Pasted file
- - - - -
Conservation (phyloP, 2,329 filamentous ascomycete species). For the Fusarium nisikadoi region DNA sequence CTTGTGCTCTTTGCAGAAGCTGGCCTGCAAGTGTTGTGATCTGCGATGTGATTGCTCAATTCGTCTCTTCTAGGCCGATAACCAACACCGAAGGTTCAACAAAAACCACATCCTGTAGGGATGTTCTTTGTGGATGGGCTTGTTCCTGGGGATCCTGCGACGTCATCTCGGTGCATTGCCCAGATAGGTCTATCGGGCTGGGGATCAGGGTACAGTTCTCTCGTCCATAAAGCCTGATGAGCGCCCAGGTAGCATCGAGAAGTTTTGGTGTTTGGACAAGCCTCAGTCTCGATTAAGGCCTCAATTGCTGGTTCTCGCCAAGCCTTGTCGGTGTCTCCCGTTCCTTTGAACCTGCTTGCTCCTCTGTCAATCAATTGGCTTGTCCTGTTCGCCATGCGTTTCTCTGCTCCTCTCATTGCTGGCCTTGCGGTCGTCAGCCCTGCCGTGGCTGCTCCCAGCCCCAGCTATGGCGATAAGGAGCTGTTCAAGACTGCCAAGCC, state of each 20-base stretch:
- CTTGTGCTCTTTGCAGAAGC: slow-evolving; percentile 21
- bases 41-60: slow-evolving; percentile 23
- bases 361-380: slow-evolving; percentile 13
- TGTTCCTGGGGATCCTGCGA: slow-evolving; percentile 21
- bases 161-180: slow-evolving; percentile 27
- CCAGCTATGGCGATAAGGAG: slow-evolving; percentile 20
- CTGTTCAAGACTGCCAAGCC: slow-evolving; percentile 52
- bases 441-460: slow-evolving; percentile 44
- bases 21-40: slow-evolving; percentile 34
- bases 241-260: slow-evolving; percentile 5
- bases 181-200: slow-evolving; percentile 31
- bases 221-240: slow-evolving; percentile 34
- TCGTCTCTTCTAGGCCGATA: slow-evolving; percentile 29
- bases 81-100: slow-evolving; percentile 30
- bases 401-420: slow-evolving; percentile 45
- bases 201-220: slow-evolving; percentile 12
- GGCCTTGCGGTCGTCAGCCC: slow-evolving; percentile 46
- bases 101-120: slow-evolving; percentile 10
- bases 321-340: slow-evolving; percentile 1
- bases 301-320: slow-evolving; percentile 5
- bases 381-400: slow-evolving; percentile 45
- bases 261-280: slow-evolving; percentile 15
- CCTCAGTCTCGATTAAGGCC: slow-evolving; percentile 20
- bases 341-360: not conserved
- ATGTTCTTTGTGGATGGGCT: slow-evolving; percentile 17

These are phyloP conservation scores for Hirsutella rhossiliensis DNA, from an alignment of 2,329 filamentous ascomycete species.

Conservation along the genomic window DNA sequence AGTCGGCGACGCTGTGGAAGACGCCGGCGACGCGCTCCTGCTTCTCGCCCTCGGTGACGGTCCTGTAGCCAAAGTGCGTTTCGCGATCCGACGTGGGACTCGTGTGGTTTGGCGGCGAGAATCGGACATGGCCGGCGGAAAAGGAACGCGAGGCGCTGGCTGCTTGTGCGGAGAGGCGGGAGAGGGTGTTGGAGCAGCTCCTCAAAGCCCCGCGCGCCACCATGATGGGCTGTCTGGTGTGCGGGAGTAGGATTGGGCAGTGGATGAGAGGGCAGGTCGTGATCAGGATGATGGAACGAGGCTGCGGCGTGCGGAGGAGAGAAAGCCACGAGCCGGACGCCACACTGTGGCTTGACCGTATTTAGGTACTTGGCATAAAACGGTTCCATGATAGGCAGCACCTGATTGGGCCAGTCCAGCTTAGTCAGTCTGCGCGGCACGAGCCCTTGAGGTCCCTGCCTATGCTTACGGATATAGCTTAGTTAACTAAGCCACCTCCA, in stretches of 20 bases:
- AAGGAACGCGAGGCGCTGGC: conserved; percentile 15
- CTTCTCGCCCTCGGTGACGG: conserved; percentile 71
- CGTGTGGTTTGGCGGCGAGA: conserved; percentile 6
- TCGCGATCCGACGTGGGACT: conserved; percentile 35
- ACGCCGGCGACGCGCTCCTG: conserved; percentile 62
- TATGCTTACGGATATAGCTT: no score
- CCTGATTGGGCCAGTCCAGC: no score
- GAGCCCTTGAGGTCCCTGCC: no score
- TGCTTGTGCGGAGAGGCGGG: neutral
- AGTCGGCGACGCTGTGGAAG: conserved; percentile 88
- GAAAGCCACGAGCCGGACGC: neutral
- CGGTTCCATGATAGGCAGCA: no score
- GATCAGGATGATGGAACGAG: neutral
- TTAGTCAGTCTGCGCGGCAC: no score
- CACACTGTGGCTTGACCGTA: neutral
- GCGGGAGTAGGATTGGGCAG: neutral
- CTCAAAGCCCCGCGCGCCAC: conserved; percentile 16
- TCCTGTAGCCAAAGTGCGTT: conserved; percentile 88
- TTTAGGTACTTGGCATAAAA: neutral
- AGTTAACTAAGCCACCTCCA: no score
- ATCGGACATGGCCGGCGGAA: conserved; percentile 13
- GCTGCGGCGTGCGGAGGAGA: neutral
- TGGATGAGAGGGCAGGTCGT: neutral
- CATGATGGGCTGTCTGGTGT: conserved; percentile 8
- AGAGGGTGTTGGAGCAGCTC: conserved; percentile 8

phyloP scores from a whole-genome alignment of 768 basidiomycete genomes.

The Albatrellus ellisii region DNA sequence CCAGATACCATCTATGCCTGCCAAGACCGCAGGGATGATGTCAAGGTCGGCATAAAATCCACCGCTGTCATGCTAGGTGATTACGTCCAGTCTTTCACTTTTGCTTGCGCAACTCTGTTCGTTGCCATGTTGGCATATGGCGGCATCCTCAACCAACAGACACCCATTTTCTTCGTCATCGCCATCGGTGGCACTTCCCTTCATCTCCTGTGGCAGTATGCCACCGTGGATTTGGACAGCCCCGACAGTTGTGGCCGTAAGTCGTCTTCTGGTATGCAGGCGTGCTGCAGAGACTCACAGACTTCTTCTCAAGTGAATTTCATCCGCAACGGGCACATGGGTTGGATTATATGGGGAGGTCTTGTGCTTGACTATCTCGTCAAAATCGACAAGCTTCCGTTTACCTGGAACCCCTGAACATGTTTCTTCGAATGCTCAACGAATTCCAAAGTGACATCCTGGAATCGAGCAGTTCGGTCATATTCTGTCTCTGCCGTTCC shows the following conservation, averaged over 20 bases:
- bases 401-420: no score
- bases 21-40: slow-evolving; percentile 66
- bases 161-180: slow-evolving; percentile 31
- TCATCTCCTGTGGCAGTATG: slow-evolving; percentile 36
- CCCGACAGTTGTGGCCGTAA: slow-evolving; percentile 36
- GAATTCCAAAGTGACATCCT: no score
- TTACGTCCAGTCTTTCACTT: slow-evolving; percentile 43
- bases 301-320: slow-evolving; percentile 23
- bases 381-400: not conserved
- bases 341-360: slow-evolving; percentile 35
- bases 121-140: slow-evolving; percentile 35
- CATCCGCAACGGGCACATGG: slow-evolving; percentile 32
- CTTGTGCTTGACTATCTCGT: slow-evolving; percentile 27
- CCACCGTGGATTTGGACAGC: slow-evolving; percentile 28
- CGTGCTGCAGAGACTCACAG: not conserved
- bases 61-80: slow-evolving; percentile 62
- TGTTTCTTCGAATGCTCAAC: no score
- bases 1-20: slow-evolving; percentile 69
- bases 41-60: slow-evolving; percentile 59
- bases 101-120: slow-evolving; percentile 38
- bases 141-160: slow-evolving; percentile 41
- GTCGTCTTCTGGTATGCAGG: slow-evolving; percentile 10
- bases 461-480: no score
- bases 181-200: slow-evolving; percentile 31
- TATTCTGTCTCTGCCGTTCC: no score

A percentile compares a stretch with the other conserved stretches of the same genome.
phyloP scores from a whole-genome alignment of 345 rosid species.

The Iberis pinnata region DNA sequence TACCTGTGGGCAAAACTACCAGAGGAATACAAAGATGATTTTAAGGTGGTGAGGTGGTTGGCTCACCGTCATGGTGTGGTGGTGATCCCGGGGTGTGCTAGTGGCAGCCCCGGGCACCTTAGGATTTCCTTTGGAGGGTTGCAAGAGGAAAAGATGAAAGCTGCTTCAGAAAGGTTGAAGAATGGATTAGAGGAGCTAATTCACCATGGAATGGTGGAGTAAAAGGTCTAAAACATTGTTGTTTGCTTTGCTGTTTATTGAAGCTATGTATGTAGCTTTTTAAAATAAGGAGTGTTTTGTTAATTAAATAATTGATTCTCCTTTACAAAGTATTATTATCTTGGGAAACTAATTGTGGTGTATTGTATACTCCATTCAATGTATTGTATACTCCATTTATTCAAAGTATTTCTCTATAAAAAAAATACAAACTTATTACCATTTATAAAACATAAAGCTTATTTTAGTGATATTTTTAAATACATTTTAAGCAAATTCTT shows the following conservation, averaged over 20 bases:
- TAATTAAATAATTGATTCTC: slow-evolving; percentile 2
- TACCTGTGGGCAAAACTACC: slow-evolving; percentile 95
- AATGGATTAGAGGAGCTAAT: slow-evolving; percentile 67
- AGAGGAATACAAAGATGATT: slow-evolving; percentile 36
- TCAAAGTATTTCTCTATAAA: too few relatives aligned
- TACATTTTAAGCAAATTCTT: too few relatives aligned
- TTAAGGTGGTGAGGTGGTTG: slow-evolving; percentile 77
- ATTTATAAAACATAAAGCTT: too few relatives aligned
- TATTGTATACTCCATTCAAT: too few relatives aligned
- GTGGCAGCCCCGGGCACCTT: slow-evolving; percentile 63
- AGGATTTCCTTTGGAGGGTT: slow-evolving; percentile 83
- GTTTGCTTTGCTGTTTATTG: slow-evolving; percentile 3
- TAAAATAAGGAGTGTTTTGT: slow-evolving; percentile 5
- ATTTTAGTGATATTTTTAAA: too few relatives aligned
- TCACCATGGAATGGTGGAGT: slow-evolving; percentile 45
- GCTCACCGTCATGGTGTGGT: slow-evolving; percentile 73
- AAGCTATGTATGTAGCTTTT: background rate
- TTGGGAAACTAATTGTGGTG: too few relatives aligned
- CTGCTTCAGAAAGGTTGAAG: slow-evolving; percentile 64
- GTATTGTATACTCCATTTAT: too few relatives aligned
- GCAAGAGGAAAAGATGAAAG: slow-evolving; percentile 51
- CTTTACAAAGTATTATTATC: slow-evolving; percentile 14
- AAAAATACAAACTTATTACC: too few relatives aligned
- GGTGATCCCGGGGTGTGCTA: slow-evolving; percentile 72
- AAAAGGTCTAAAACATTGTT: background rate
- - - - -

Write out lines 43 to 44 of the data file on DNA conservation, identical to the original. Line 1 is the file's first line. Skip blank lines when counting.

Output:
- CACACTGTGGCTTGACCGTA: neutral
- GCGGGAGTAGGATTGGGCAG: neutral